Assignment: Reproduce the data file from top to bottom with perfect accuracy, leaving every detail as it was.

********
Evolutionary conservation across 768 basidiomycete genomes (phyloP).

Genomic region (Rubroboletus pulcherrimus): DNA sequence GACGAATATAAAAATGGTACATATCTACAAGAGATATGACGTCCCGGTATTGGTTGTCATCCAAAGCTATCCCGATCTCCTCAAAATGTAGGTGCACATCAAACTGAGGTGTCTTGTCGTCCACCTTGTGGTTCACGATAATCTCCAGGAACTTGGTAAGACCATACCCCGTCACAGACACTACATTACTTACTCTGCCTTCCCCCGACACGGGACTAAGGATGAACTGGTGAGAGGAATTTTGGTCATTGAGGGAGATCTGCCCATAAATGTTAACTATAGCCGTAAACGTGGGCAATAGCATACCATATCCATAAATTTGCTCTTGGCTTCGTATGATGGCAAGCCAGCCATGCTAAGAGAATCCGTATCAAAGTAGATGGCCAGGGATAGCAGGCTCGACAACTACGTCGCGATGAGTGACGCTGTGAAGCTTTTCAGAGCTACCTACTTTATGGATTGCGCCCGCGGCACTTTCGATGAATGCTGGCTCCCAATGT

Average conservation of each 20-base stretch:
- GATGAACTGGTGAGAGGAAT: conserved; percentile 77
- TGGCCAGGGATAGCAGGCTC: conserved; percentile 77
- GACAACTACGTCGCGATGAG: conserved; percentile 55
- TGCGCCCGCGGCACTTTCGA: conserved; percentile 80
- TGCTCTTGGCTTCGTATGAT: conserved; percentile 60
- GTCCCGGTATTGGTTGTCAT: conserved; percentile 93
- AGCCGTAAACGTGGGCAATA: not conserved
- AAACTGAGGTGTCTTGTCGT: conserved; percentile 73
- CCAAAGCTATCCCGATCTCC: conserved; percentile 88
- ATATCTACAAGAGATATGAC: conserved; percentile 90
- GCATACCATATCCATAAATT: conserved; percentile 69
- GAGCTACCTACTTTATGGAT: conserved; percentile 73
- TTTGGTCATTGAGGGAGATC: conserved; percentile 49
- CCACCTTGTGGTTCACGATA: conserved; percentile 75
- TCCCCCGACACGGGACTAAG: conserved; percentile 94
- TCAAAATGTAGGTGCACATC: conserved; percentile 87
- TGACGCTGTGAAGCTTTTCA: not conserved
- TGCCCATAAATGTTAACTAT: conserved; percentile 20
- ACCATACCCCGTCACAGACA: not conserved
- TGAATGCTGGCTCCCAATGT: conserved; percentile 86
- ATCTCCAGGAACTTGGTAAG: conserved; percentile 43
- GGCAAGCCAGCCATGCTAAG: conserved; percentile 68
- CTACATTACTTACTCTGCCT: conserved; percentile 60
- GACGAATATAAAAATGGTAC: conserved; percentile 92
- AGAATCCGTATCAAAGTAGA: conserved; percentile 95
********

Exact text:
Evolutionary conservation across 768 basidiomycete genomes (phyloP).

Genomic region (Rubroboletus pulcherrimus): DNA sequence GACGAATATAAAAATGGTACATATCTACAAGAGATATGACGTCCCGGTATTGGTTGTCATCCAAAGCTATCCCGATCTCCTCAAAATGTAGGTGCACATCAAACTGAGGTGTCTTGTCGTCCACCTTGTGGTTCACGATAATCTCCAGGAACTTGGTAAGACCATACCCCGTCACAGACACTACATTACTTACTCTGCCTTCCCCCGACACGGGACTAAGGATGAACTGGTGAGAGGAATTTTGGTCATTGAGGGAGATCTGCCCATAAATGTTAACTATAGCCGTAAACGTGGGCAATAGCATACCATATCCATAAATTTGCTCTTGGCTTCGTATGATGGCAAGCCAGCCATGCTAAGAGAATCCGTATCAAAGTAGATGGCCAGGGATAGCAGGCTCGACAACTACGTCGCGATGAGTGACGCTGTGAAGCTTTTCAGAGCTACCTACTTTATGGATTGCGCCCGCGGCACTTTCGATGAATGCTGGCTCCCAATGT

Average conservation of each 20-base stretch:
- GATGAACTGGTGAGAGGAAT: conserved; percentile 77
- TGGCCAGGGATAGCAGGCTC: conserved; percentile 77
- GACAACTACGTCGCGATGAG: conserved; percentile 55
- TGCGCCCGCGGCACTTTCGA: conserved; percentile 80
- TGCTCTTGGCTTCGTATGAT: conserved; percentile 60
- GTCCCGGTATTGGTTGTCAT: conserved; percentile 93
- AGCCGTAAACGTGGGCAATA: not conserved
- AAACTGAGGTGTCTTGTCGT: conserved; percentile 73
- CCAAAGCTATCCCGATCTCC: conserved; percentile 88
- ATATCTACAAGAGATATGAC: conserved; percentile 90
- GCATACCATATCCATAAATT: conserved; percentile 69
- GAGCTACCTACTTTATGGAT: conserved; percentile 73
- TTTGGTCATTGAGGGAGATC: conserved; percentile 49
- CCACCTTGTGGTTCACGATA: conserved; percentile 75
- TCCCCCGACACGGGACTAAG: conserved; percentile 94
- TCAAAATGTAGGTGCACATC: conserved; percentile 87
- TGACGCTGTGAAGCTTTTCA: not conserved
- TGCCCATAAATGTTAACTAT: conserved; percentile 20
- ACCATACCCCGTCACAGACA: not conserved
- TGAATGCTGGCTCCCAATGT: conserved; percentile 86
- ATCTCCAGGAACTTGGTAAG: conserved; percentile 43
- GGCAAGCCAGCCATGCTAAG: conserved; percentile 68
- CTACATTACTTACTCTGCCT: conserved; percentile 60
- GACGAATATAAAAATGGTAC: conserved; percentile 92
- AGAATCCGTATCAAAGTAGA: conserved; percentile 95